A few years ago, legislation was introduced, but never passed, to change the rule with respect to such property owned by married couples so that it would be considered to be owned as joint tenants with right of survivorship, but it did not get anywhere. Now, a new law has been passed in South Carolina that may accomplish this result and may be beneficial in avoiding probate on tangible personal property as between a husband and wife.
The new law is Section 2-805 of the Probate Code. Basically, it creates a presumption that if tangible personal property is in the joint possession or control of the decedent and the surviving spouse at the time of the decedent's death, then it is owned by the decedent and the decedent's spouse as joint tenants with right of survivorship. It adds the additional condition that the ownership is not otherwise evidenced by a certificate of title, bill of sale, or other writing.
This additional condition is a common sense one. For instance, if an automobile is titled in the decedent's name alone, no one would normally believe that it should be owned as joint tenants with right of survivorship, especially since it could have been so easily titled at the highway department.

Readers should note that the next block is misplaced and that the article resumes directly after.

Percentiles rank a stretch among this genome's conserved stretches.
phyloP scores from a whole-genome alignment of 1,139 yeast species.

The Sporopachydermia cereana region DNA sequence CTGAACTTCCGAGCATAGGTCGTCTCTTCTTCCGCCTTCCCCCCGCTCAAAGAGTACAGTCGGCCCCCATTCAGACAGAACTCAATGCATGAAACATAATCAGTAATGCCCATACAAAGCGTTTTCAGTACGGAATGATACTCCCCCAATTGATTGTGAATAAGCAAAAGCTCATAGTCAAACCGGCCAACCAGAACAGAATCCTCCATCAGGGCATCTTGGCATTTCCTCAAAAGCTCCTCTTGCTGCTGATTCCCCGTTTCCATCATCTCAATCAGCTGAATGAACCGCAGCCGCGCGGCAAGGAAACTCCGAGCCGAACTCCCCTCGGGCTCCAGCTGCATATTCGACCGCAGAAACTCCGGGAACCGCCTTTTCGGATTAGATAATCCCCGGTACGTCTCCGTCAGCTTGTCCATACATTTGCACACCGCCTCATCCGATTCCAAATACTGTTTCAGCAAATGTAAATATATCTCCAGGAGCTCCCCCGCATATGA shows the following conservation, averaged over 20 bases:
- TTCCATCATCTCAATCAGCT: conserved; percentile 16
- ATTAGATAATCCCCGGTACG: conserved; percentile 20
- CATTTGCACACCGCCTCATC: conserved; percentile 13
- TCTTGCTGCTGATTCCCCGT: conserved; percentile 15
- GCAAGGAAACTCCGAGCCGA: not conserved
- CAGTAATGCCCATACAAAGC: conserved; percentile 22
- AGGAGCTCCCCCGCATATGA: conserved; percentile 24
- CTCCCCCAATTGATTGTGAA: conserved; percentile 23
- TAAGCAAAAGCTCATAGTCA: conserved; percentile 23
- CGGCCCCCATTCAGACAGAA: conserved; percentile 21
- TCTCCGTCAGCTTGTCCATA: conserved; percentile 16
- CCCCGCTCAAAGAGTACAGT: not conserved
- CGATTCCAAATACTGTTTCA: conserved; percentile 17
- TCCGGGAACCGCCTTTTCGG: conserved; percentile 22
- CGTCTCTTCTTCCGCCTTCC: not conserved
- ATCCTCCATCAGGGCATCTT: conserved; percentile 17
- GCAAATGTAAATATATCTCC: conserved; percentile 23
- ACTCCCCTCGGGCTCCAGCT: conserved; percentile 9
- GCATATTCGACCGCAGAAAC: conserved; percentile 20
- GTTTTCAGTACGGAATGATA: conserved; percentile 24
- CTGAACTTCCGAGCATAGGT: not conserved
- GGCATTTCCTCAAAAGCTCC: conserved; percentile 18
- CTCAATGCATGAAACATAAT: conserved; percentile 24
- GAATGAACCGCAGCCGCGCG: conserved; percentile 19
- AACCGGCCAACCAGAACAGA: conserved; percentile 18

Maybe not as clear, is what it takes to be considered a bill of sale or other writing. Some could argue that a receipt showing the decedent paid for the item may qualify for the “other writing”, if not a bill of sale. However, this may be more useful in rebutting the presumption of ownership, which is discussed below.
The law also provides that the presumption of being owned as joint tenants with right of survivorship does not apply to property:
(1) acquired by either spouse before marriage;
(2) acquired by either spouse by gift or inheritance during the marriage;
(3) used by the decedent spouse in a trade or business in which the surviving spouse has no interest;
(4) held for another; or
(5) devised in a written statement or list disposing of tangible personal property pursuant to Section 62-2-512.
What this means is that there is no presumption with respect to these five (5) categories. Presumably, the burden of proof is on the one arguing that one of the exceptions in 1-5 applies. The proof may or may not be difficult, depending upon the circumstances.
Also, unless the item is very valuable, the differences will likely be worked out among the parties. Although, I hasten to add that this certainly will not always be the case.
For items 1 and 2, practical factors that would likely come into play include the length of the marriage and whether family heirlooms, keepsakes, or valuable property is involved. In actual practice, it may also depend on whether the children are all from the same marriage or if the decedent had children from a previous marriage.